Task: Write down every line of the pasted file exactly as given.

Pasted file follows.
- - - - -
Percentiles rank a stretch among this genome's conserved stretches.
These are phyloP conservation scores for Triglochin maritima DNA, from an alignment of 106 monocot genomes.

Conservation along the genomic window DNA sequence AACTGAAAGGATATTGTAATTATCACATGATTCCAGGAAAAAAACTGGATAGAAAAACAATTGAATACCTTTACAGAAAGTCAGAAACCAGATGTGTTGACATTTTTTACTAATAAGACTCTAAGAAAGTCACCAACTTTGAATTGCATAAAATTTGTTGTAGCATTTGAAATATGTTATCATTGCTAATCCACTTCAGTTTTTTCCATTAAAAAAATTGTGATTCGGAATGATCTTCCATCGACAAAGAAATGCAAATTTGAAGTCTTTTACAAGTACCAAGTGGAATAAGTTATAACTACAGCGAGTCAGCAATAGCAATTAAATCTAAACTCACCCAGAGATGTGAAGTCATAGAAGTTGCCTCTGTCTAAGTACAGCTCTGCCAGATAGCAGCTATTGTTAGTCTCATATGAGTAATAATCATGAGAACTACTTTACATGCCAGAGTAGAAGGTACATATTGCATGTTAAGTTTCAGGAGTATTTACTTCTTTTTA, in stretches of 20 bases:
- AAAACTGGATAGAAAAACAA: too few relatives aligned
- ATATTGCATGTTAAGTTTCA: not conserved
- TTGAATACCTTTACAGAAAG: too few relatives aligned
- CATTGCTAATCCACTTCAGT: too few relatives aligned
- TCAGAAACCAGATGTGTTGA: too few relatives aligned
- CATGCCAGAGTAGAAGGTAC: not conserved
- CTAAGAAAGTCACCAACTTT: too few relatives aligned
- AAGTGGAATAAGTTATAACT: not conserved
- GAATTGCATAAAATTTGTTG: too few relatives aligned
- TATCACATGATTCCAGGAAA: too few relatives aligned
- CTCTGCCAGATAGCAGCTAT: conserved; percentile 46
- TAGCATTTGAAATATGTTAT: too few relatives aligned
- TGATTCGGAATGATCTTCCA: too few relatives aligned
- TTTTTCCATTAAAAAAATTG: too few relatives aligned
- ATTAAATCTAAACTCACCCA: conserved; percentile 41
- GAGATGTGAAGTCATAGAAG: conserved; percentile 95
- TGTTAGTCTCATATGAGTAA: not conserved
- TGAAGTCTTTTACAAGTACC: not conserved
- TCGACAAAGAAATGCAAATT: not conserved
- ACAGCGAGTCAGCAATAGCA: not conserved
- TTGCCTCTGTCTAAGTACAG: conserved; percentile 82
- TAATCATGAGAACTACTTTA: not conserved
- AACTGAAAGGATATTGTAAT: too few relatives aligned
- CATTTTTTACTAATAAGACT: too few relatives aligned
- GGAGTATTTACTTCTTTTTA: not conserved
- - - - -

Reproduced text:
Percentiles rank a stretch among this genome's conserved stretches.
These are phyloP conservation scores for Triglochin maritima DNA, from an alignment of 106 monocot genomes.

Conservation along the genomic window DNA sequence AACTGAAAGGATATTGTAATTATCACATGATTCCAGGAAAAAAACTGGATAGAAAAACAATTGAATACCTTTACAGAAAGTCAGAAACCAGATGTGTTGACATTTTTTACTAATAAGACTCTAAGAAAGTCACCAACTTTGAATTGCATAAAATTTGTTGTAGCATTTGAAATATGTTATCATTGCTAATCCACTTCAGTTTTTTCCATTAAAAAAATTGTGATTCGGAATGATCTTCCATCGACAAAGAAATGCAAATTTGAAGTCTTTTACAAGTACCAAGTGGAATAAGTTATAACTACAGCGAGTCAGCAATAGCAATTAAATCTAAACTCACCCAGAGATGTGAAGTCATAGAAGTTGCCTCTGTCTAAGTACAGCTCTGCCAGATAGCAGCTATTGTTAGTCTCATATGAGTAATAATCATGAGAACTACTTTACATGCCAGAGTAGAAGGTACATATTGCATGTTAAGTTTCAGGAGTATTTACTTCTTTTTA, in stretches of 20 bases:
- AAAACTGGATAGAAAAACAA: too few relatives aligned
- ATATTGCATGTTAAGTTTCA: not conserved
- TTGAATACCTTTACAGAAAG: too few relatives aligned
- CATTGCTAATCCACTTCAGT: too few relatives aligned
- TCAGAAACCAGATGTGTTGA: too few relatives aligned
- CATGCCAGAGTAGAAGGTAC: not conserved
- CTAAGAAAGTCACCAACTTT: too few relatives aligned
- AAGTGGAATAAGTTATAACT: not conserved
- GAATTGCATAAAATTTGTTG: too few relatives aligned
- TATCACATGATTCCAGGAAA: too few relatives aligned
- CTCTGCCAGATAGCAGCTAT: conserved; percentile 46
- TAGCATTTGAAATATGTTAT: too few relatives aligned
- TGATTCGGAATGATCTTCCA: too few relatives aligned
- TTTTTCCATTAAAAAAATTG: too few relatives aligned
- ATTAAATCTAAACTCACCCA: conserved; percentile 41
- GAGATGTGAAGTCATAGAAG: conserved; percentile 95
- TGTTAGTCTCATATGAGTAA: not conserved
- TGAAGTCTTTTACAAGTACC: not conserved
- TCGACAAAGAAATGCAAATT: not conserved
- ACAGCGAGTCAGCAATAGCA: not conserved
- TTGCCTCTGTCTAAGTACAG: conserved; percentile 82
- TAATCATGAGAACTACTTTA: not conserved
- AACTGAAAGGATATTGTAAT: too few relatives aligned
- CATTTTTTACTAATAAGACT: too few relatives aligned
- GGAGTATTTACTTCTTTTTA: not conserved